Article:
8. What is all this garbage trashing the victims of this? Bullshit like “woosification” and “sheep” and “pre-adolescents”? Fuck you. They didn’t do anything wrong, they weren’t being stupid or taunting the bear or something. They weren’t even remotely unprepared. They had a tripwire system, and apparently it malfunctioned or some misfortune like that, and there was a tragic accident. There’s danger in everything, whether its camping near bears or driving down the road. But what kind of jackass would see something about a horrible car accident and say “those morons, what childlike idiots, they didn’t have their cars armored”. And car accidents are among the most dangerous things around, at least aside from long time health risks.

    The worst thing is though, that you are entirely off base. They had a goddam gun. And they killed the bear with it. They fought back pretty damn hard in general. They didn’t “need the right” to arm themselves. They had it, they used it, it didn’t save everyone. According to the link article they were required to have a “high powered rifle”.

    Also, how in hell is an article that specifically says they were required to and did have, and did use, a rifle studiously avoiding mentioning firearms?

    But really, that’s entirely beside the point. People are not weaklings or cowards or “sheep”/”pre-adolescents”/”woosified” because they don’t always keep a humongous firearm strapped to them at all times. That just isn’t normal, for a thousand reasons, not even remotely so even for gun owners. Guess what, many incidents, of any nature, you just can’t do enough to stop it. There’s things you can do to try, and in a slim section of incidents a gun might be able to help (and obviously since the place they were camping requires guns those chances are way higher in Svalbard). In many more cases its good to have a first aid kit. But you don’t shit on someone for not having one when they are out jogging in the park. I know all you guys take not only an armory with you everywhere, but also an AED, a satellite phone, and you always have a medivac ready and waiting. Aside from the pre-adolescent sheep, of course.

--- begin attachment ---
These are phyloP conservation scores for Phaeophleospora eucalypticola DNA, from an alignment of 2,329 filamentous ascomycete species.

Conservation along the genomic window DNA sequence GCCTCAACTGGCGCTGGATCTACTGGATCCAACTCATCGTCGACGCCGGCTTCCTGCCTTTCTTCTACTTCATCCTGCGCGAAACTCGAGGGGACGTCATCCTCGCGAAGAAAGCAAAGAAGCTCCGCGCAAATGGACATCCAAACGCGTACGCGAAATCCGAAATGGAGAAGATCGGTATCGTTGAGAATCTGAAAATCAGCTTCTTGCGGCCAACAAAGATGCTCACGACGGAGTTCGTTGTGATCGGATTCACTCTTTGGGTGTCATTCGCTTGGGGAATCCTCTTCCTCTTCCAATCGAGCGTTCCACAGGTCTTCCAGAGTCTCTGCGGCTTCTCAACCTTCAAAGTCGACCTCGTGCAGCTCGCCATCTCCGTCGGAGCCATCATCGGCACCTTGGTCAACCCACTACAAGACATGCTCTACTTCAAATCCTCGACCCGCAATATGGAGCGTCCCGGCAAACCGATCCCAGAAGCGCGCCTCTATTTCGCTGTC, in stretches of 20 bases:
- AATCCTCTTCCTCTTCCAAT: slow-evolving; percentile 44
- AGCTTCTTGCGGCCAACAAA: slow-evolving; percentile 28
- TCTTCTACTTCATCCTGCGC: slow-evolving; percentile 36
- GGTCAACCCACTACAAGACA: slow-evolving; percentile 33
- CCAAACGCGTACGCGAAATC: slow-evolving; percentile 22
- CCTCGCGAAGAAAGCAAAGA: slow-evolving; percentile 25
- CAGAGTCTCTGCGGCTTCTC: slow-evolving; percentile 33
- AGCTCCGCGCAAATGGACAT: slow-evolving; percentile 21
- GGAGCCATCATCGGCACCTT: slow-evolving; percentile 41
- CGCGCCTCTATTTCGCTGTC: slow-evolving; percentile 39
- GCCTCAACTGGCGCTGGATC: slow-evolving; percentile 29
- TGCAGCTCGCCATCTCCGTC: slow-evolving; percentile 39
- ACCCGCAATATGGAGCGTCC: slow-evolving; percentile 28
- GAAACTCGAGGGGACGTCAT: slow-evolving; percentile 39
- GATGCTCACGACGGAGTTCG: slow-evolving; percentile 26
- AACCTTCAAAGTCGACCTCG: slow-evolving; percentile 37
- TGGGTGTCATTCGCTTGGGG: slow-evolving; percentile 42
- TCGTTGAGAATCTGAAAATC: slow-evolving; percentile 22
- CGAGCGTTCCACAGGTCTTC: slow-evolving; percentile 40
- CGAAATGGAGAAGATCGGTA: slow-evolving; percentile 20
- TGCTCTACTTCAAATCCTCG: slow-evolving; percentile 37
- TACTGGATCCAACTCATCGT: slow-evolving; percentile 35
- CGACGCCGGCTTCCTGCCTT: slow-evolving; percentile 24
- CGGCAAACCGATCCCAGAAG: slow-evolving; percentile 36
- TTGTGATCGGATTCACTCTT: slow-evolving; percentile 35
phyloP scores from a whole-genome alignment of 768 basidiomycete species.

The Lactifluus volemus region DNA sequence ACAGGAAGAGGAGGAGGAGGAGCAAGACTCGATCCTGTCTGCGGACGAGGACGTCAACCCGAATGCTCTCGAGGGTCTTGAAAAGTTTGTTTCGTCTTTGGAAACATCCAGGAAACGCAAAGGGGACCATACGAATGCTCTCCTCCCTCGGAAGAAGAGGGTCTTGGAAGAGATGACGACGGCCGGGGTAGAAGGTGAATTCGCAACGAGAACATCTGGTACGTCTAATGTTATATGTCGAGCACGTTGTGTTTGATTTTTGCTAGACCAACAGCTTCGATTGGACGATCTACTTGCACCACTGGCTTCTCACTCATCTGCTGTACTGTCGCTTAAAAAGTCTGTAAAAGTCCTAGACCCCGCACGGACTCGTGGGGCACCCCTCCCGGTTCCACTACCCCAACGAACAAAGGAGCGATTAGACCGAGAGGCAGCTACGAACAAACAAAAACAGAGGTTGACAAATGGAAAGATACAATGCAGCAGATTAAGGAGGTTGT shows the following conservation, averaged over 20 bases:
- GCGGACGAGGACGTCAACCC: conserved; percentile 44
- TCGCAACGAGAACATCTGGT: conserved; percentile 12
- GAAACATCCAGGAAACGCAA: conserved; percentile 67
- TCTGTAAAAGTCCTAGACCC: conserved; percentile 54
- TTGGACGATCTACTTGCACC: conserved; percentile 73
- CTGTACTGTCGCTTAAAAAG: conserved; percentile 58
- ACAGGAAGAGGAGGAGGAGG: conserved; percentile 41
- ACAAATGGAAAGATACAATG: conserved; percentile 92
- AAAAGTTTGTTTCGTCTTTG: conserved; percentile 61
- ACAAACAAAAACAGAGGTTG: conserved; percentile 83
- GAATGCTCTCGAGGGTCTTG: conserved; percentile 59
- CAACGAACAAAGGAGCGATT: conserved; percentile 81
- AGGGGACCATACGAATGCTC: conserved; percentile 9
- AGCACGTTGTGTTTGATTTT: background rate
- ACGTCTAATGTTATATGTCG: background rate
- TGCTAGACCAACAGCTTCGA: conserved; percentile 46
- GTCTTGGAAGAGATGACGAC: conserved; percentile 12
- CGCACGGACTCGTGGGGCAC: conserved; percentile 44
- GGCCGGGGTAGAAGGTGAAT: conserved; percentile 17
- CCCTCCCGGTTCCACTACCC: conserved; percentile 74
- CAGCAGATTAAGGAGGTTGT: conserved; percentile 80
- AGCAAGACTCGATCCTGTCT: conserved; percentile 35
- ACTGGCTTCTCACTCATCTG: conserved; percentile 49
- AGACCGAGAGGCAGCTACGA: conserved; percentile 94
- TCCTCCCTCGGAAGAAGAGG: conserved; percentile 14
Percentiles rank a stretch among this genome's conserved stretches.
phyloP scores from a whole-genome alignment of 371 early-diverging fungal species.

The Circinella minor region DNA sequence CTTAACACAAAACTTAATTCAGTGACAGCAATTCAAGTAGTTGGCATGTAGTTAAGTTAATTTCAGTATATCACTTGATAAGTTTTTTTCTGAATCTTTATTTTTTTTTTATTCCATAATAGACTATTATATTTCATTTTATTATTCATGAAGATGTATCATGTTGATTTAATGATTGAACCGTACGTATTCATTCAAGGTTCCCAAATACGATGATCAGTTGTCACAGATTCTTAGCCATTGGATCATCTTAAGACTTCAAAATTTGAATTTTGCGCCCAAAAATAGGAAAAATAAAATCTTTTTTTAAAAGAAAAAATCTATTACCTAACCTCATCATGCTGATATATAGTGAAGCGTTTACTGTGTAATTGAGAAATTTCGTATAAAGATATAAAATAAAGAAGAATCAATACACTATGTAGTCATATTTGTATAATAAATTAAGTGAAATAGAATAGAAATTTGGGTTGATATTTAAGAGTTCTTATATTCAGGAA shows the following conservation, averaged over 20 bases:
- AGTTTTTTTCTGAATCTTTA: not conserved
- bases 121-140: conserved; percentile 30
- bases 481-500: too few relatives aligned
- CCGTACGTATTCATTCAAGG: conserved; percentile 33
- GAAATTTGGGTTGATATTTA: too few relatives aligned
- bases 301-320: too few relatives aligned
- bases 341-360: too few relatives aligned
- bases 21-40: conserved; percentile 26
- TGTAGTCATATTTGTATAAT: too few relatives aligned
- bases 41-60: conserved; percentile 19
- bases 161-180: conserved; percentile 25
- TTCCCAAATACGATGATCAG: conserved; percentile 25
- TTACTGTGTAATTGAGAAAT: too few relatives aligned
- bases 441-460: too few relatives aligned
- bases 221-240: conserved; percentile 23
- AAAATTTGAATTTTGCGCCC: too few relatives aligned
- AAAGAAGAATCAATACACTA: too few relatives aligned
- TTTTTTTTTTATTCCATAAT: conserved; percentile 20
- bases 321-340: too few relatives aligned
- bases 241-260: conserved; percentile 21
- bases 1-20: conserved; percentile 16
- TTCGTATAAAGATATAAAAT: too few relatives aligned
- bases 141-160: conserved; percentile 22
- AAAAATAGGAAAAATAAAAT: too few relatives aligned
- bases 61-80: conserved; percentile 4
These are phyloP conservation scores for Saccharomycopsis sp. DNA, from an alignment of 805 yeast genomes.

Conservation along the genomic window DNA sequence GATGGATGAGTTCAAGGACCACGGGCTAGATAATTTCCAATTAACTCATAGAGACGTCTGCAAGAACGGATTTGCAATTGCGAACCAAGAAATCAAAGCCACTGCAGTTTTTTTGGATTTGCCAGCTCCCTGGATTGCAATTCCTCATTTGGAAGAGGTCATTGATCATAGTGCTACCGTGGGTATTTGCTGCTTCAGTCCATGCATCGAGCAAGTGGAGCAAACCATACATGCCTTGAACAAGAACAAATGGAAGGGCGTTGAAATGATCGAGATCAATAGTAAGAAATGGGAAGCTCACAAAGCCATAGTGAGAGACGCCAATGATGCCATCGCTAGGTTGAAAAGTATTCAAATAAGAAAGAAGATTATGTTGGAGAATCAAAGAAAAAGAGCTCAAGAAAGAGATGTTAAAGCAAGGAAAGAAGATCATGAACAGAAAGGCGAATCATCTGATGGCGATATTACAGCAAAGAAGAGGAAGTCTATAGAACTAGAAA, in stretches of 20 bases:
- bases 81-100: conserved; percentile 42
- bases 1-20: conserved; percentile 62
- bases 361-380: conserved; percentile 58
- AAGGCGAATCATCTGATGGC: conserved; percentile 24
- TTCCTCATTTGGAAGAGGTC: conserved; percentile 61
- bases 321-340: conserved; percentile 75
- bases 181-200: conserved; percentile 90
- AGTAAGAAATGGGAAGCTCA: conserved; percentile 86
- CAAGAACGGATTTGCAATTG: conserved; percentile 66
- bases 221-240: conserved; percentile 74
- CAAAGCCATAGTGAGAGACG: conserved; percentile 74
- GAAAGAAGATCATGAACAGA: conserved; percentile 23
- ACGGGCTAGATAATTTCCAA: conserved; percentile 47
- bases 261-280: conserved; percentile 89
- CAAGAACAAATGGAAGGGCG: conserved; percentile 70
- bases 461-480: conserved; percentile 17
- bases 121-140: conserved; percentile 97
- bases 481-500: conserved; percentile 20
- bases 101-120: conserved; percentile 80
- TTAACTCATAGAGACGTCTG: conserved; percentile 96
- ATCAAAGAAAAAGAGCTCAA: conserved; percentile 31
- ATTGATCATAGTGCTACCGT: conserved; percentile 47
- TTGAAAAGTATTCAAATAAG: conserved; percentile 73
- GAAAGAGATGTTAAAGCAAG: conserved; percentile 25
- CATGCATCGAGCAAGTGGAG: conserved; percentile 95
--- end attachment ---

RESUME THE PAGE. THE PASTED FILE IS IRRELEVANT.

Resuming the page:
I mean, I found this site looking at a review of a gun, and even though I don’t agree entirely with all the politics that are mainstream here I can understand the point of view. But anyone who thinks this incident is a result of gun control or “woosification” is just dead wrong and has no grasp of the facts, considering they were armed and demonstrated only bravery in resisting the bear, and anyone who wants to shit on the victims here should go to hell.

    This is horrible thing, and maybe there is something to learn or just to reflect and appreciate the good and worthwhile things these people were doing, and to a large degree it kind of just fits well with the sensational stuff that the media likes to report excessively. But I honestly could never have predicted this response, and that’s why I wasted all this time writing a huge screed no one will read or care about.

  9. 12-gauge shotgun with rifled slugs or buckshot. Or alternating. From what I’ve read that’s the preferred weapon for game rangers up north who have to go into brush after a bear that’s developed bad table manners.